Though many black politicians mouth that we should fix, not abandon, public schools, they themselves have abandoned public schools. They see their children as too precious to be sacrificed in the name of public education. While living in Chicago, Barack Obama sent his daughters to the prestigious University of Chicago Laboratory Schools. When he moved to Washington, President Obama enrolled his daughters in the prestigious Sidwell Friends School. According to a report by The Heritage Foundation, "exactly 52 percent of Congressional Black Caucus members and 38 percent of Congressional Hispanic Caucus members sent at least one child to private school." Overall, only 6 percent of black students attend private school.

It's not just black politicians who fight tooth and nail against parental school choice and have their children in private schools. When President Obama's White House chief of staff Rahm Emanuel resigned and became mayor of Chicago, he did not enroll his children in the Windy City's public schools. He enrolled his son and two daughters in the University of Chicago Lab Schools. And members of Congress, regardless of race, are three to four times likelier than the public to send their children to private schools.

According to a 2004 Thomas B. Fordham Institute study, more than 1 in 5 public school teachers sent their children to private schools. In some cities, the figure is much higher. In Philadelphia, 44 percent of the teachers put their children in private schools; in Cincinnati, it's 41 percent, and Chicago (39 percent) and Rochester, N.Y. (38 percent), also have high figures. In the San Francisco-Oakland area, 34 percent of public school teachers enroll their children in private schools, and in New York City, it's 33 percent.

Only 11 percent of all parents enroll their children in private schools. The fact that so many public school teachers enroll their own children in private schools ought to raise questions. After all, what would you think, after having accepted a dinner invitation, if you discovered that the owner, chef, waiters and busboys at the restaurant to which you were being taken don't eat there? That would suggest they have some inside information from which you might benefit.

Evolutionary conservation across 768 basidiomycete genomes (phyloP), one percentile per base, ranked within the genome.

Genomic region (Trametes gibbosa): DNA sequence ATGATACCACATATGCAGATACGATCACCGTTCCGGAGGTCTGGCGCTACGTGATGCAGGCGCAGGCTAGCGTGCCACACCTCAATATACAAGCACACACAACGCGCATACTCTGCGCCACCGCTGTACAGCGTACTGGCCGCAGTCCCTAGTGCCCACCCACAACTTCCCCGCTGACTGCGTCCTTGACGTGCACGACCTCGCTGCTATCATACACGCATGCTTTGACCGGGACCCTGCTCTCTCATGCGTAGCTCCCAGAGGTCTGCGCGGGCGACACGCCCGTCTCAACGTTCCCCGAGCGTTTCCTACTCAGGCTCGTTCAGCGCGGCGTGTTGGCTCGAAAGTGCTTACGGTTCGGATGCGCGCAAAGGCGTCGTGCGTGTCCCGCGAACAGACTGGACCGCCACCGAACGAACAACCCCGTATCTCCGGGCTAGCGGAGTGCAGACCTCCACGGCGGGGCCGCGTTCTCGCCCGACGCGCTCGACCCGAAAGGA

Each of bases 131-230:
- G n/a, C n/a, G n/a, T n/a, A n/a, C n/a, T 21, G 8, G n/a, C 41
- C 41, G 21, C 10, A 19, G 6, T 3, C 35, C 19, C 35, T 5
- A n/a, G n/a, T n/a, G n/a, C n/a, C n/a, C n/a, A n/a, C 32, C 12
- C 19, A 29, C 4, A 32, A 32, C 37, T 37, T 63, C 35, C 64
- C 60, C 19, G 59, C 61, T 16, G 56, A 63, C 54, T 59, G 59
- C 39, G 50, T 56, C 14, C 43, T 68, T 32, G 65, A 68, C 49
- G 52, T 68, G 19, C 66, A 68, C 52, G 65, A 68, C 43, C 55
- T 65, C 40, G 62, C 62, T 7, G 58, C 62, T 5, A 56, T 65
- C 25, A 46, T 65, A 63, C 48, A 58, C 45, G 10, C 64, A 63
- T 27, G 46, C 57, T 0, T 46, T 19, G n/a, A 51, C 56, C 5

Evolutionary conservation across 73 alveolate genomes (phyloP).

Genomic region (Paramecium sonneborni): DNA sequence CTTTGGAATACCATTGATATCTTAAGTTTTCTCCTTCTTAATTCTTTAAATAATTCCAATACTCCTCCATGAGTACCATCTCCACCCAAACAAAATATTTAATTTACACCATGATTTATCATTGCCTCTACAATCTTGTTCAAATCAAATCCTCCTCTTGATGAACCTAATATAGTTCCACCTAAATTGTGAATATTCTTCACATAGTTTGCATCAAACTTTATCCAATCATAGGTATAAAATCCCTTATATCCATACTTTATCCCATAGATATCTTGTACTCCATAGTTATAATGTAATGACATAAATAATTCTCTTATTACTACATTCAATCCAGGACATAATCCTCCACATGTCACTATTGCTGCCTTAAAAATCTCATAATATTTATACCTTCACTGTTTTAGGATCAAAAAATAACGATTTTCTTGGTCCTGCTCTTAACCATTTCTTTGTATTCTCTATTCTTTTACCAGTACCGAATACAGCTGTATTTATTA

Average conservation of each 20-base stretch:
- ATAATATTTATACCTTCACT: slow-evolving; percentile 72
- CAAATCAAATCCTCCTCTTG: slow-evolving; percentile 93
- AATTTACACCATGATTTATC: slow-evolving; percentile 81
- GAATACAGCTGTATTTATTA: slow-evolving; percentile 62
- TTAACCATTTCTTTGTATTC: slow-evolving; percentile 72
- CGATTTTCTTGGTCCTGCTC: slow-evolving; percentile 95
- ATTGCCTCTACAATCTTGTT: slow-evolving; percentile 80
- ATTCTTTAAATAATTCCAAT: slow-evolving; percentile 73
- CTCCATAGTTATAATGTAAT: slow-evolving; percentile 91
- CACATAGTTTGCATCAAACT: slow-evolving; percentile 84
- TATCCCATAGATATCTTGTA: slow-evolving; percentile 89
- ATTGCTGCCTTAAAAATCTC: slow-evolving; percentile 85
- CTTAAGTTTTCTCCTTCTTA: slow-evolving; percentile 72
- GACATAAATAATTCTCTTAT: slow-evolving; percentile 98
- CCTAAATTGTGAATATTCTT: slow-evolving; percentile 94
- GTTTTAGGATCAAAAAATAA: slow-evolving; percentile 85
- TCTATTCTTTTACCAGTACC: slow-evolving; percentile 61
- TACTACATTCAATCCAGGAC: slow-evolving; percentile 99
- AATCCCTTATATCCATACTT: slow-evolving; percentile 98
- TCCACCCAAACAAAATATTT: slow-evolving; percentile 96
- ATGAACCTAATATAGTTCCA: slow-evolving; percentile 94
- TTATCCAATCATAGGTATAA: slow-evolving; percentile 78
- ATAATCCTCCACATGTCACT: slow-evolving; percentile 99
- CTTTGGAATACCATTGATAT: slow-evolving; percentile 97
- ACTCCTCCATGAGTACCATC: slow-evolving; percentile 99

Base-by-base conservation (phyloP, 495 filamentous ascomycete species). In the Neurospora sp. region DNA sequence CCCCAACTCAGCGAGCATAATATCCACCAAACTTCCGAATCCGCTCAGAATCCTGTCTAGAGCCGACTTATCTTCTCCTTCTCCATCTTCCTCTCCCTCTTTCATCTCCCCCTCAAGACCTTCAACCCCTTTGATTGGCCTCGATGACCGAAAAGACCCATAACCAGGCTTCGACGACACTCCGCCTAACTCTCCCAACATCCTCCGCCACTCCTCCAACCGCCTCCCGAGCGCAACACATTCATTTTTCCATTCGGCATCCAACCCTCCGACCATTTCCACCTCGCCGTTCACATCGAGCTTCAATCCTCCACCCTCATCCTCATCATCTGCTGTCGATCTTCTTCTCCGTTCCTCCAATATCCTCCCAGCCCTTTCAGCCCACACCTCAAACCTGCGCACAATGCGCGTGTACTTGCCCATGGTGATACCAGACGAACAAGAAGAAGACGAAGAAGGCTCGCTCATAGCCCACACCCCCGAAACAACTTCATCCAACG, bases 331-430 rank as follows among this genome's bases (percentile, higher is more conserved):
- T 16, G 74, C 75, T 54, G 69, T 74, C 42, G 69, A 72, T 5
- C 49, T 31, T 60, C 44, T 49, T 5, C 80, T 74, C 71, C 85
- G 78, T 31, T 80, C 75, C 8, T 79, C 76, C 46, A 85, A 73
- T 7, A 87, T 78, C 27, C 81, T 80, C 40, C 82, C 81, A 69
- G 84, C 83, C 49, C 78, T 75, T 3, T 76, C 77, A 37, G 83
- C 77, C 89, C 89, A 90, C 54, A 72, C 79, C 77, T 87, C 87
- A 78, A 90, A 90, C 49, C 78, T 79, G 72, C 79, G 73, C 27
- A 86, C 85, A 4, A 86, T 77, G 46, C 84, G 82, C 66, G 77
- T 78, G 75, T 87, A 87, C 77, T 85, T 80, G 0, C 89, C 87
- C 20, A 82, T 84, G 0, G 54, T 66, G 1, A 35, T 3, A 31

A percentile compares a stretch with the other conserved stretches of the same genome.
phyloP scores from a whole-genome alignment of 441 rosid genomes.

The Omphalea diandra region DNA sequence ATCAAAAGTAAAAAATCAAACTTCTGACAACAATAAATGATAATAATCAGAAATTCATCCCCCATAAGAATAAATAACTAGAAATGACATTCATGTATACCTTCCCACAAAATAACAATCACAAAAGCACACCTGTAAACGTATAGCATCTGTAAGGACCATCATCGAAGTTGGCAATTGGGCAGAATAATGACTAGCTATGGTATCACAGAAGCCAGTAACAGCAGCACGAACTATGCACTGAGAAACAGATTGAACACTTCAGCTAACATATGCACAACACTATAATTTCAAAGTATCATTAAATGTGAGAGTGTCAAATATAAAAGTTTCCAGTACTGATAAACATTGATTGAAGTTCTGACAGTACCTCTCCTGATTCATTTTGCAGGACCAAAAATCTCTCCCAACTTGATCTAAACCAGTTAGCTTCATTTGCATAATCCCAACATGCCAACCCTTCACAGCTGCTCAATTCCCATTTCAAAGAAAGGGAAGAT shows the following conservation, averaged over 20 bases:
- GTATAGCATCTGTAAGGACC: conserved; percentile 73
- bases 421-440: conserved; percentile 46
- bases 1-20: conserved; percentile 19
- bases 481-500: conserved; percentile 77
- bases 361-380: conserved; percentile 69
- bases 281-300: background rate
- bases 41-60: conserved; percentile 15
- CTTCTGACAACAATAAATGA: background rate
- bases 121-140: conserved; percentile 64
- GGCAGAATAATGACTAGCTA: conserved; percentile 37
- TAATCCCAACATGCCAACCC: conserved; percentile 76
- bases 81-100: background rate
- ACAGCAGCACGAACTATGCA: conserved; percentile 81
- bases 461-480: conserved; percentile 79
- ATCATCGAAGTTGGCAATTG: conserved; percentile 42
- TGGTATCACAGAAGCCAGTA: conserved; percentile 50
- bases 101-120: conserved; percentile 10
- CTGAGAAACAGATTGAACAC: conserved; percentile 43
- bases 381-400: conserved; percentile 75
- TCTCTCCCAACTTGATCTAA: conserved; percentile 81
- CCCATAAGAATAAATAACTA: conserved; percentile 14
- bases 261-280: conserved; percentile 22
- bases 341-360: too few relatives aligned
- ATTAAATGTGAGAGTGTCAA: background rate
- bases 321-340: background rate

I don't think anything that black politicians get from the NEA, the AFT, the NAACP (many members are teachers), the National Urban League or others who have a vested financial interest in a failed educational system is worth committing whole generations of black youngsters to educational mediocrity. The prospects for a change are not good, particularly in light of the new fact that the NAACP is being wooed to join the AFL-CIO.


I like this

But you may have to have programming experience to "get" it

Nothing wrong with 'unqualified' teachers, as Tristram Hunt should know. He's been one himself

My Twitter feed this morning is full of Left-wing critics of Michael Gove's education reforms crowing about the fact that the head teacher of a free school in Pimlico has resigned.

The reason they see this as such a great victory is because the head in question, Annaliese Briggs, doesn't have a PGCE – the union-approved piece of paper that, in their eyes, makes someone a "qualified" teacher. Here's proof, if proof were needed, that "unqualified" teachers aren't up to the job.

It's all nonsense, of course. Head teachers with PGCEs have been known to resign as well – it's a stressful job. It's particularly stressful if you're being targeted by critics of a government policy, as this poor woman was.

Earlier this year, the leader of the Labour group on Westminster Council called for an "investigation" into the circumstances surrounding her appointment. "I can't believe how anybody could be so arrogant to believe that they can do that job when they've never taught in a school," he told the BBC. "I find it quite staggering."

This isn't a good week for Labour to be defending the educational status quo. According to an OECD survey published on Tuesday, young adults in England rank 22nd out of 24 nations for literacy and 21st for numeracy, behind Estonia, Poland and the Slovak Republic. Thanks to Labour's relentless dumbing down, England is the only country in the survey where results are going backwards, with 16-24-year-olds performing worse than the older cohort.

The response of Labour's new Shadow Education Secretary, Tristram Hunt, to this devastating news was to claim literacy and numeracy had actually improved under the last government. What did he base this claim on? Why, the fact that GCSE results had got better, of course.

"Labour drove up standards in maths and English across our schools, evident in the huge improvements we saw in GCSE results between 1997 and 2010," he said.

Nothing to do with the fact that Labour made sure GCSEs got easier, year-on-year, over the course of its 13-year administration? (See here for chapter and verse on this.) Even Stephen Twigg, Hunt's predecessor, acknowledged that grade inflation was a problem. Must try harder, Tristram.

Curiously, Labour's new Shadow Education Secretary has remained silent on the Annaliese Briggs story, leaving it to his deputy Kevin Brennan to comment. "Parents will be worried that David Cameron is presiding over a dumbing down of standards in schools by allowing unqualified teachers into our classrooms," Brennan told the Guardian.